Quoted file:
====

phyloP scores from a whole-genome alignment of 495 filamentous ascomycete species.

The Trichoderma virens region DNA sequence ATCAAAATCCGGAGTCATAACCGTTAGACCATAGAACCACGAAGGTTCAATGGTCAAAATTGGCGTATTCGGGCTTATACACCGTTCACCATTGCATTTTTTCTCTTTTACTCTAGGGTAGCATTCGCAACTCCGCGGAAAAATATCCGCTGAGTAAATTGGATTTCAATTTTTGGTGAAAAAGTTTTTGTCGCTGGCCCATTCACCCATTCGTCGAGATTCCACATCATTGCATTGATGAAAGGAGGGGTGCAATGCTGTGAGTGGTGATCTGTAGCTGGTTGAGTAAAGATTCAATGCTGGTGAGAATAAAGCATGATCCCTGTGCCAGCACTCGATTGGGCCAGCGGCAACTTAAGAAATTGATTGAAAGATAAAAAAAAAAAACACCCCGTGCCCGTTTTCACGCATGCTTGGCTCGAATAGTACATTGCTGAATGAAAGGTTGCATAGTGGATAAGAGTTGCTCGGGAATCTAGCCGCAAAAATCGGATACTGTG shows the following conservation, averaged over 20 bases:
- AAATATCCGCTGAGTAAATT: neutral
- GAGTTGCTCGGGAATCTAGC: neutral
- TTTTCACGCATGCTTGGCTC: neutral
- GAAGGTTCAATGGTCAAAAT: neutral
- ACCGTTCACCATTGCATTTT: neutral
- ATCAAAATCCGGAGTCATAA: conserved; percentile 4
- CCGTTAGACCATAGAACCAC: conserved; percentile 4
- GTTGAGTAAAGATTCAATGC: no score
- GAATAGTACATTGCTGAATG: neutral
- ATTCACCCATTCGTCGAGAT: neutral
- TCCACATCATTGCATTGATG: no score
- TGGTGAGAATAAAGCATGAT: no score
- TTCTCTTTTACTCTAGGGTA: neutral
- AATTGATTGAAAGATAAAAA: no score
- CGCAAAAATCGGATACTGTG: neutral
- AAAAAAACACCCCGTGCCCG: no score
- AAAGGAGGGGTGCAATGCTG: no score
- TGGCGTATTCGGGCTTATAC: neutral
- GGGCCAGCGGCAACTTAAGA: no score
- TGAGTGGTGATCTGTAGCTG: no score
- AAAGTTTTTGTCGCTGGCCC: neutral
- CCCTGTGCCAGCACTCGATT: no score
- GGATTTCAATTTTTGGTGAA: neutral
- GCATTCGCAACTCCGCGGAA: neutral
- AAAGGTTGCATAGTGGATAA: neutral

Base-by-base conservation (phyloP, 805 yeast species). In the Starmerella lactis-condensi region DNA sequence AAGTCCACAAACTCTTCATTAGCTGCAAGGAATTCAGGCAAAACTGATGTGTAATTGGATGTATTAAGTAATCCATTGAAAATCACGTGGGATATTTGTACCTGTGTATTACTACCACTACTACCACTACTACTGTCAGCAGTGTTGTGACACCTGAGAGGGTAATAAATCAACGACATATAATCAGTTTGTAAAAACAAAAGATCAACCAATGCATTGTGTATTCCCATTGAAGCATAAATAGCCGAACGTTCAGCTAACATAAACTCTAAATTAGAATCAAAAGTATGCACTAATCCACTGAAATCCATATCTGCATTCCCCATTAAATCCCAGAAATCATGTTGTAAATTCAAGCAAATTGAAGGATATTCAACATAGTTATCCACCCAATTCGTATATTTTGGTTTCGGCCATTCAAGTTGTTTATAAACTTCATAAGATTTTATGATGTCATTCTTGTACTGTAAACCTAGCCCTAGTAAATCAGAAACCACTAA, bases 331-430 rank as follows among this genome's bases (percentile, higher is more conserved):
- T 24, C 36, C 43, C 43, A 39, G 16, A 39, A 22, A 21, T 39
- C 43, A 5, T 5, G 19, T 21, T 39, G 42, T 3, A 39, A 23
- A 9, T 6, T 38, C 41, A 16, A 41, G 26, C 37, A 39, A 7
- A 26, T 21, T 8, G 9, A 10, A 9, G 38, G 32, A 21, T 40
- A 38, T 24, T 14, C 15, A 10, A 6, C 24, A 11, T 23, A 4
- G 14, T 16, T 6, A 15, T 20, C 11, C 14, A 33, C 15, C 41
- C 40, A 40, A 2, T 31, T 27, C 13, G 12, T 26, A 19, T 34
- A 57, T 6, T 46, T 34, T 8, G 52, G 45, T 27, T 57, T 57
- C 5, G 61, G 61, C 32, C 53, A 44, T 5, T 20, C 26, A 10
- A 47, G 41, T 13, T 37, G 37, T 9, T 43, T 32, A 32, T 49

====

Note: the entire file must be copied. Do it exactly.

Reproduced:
phyloP scores from a whole-genome alignment of 495 filamentous ascomycete species.

The Trichoderma virens region DNA sequence ATCAAAATCCGGAGTCATAACCGTTAGACCATAGAACCACGAAGGTTCAATGGTCAAAATTGGCGTATTCGGGCTTATACACCGTTCACCATTGCATTTTTTCTCTTTTACTCTAGGGTAGCATTCGCAACTCCGCGGAAAAATATCCGCTGAGTAAATTGGATTTCAATTTTTGGTGAAAAAGTTTTTGTCGCTGGCCCATTCACCCATTCGTCGAGATTCCACATCATTGCATTGATGAAAGGAGGGGTGCAATGCTGTGAGTGGTGATCTGTAGCTGGTTGAGTAAAGATTCAATGCTGGTGAGAATAAAGCATGATCCCTGTGCCAGCACTCGATTGGGCCAGCGGCAACTTAAGAAATTGATTGAAAGATAAAAAAAAAAAACACCCCGTGCCCGTTTTCACGCATGCTTGGCTCGAATAGTACATTGCTGAATGAAAGGTTGCATAGTGGATAAGAGTTGCTCGGGAATCTAGCCGCAAAAATCGGATACTGTG shows the following conservation, averaged over 20 bases:
- AAATATCCGCTGAGTAAATT: neutral
- GAGTTGCTCGGGAATCTAGC: neutral
- TTTTCACGCATGCTTGGCTC: neutral
- GAAGGTTCAATGGTCAAAAT: neutral
- ACCGTTCACCATTGCATTTT: neutral
- ATCAAAATCCGGAGTCATAA: conserved; percentile 4
- CCGTTAGACCATAGAACCAC: conserved; percentile 4
- GTTGAGTAAAGATTCAATGC: no score
- GAATAGTACATTGCTGAATG: neutral
- ATTCACCCATTCGTCGAGAT: neutral
- TCCACATCATTGCATTGATG: no score
- TGGTGAGAATAAAGCATGAT: no score
- TTCTCTTTTACTCTAGGGTA: neutral
- AATTGATTGAAAGATAAAAA: no score
- CGCAAAAATCGGATACTGTG: neutral
- AAAAAAACACCCCGTGCCCG: no score
- AAAGGAGGGGTGCAATGCTG: no score
- TGGCGTATTCGGGCTTATAC: neutral
- GGGCCAGCGGCAACTTAAGA: no score
- TGAGTGGTGATCTGTAGCTG: no score
- AAAGTTTTTGTCGCTGGCCC: neutral
- CCCTGTGCCAGCACTCGATT: no score
- GGATTTCAATTTTTGGTGAA: neutral
- GCATTCGCAACTCCGCGGAA: neutral
- AAAGGTTGCATAGTGGATAA: neutral

Base-by-base conservation (phyloP, 805 yeast species). In the Starmerella lactis-condensi region DNA sequence AAGTCCACAAACTCTTCATTAGCTGCAAGGAATTCAGGCAAAACTGATGTGTAATTGGATGTATTAAGTAATCCATTGAAAATCACGTGGGATATTTGTACCTGTGTATTACTACCACTACTACCACTACTACTGTCAGCAGTGTTGTGACACCTGAGAGGGTAATAAATCAACGACATATAATCAGTTTGTAAAAACAAAAGATCAACCAATGCATTGTGTATTCCCATTGAAGCATAAATAGCCGAACGTTCAGCTAACATAAACTCTAAATTAGAATCAAAAGTATGCACTAATCCACTGAAATCCATATCTGCATTCCCCATTAAATCCCAGAAATCATGTTGTAAATTCAAGCAAATTGAAGGATATTCAACATAGTTATCCACCCAATTCGTATATTTTGGTTTCGGCCATTCAAGTTGTTTATAAACTTCATAAGATTTTATGATGTCATTCTTGTACTGTAAACCTAGCCCTAGTAAATCAGAAACCACTAA, bases 331-430 rank as follows among this genome's bases (percentile, higher is more conserved):
- T 24, C 36, C 43, C 43, A 39, G 16, A 39, A 22, A 21, T 39
- C 43, A 5, T 5, G 19, T 21, T 39, G 42, T 3, A 39, A 23
- A 9, T 6, T 38, C 41, A 16, A 41, G 26, C 37, A 39, A 7
- A 26, T 21, T 8, G 9, A 10, A 9, G 38, G 32, A 21, T 40
- A 38, T 24, T 14, C 15, A 10, A 6, C 24, A 11, T 23, A 4
- G 14, T 16, T 6, A 15, T 20, C 11, C 14, A 33, C 15, C 41
- C 40, A 40, A 2, T 31, T 27, C 13, G 12, T 26, A 19, T 34
- A 57, T 6, T 46, T 34, T 8, G 52, G 45, T 27, T 57, T 57
- C 5, G 61, G 61, C 32, C 53, A 44, T 5, T 20, C 26, A 10
- A 47, G 41, T 13, T 37, G 37, T 9, T 43, T 32, A 32, T 49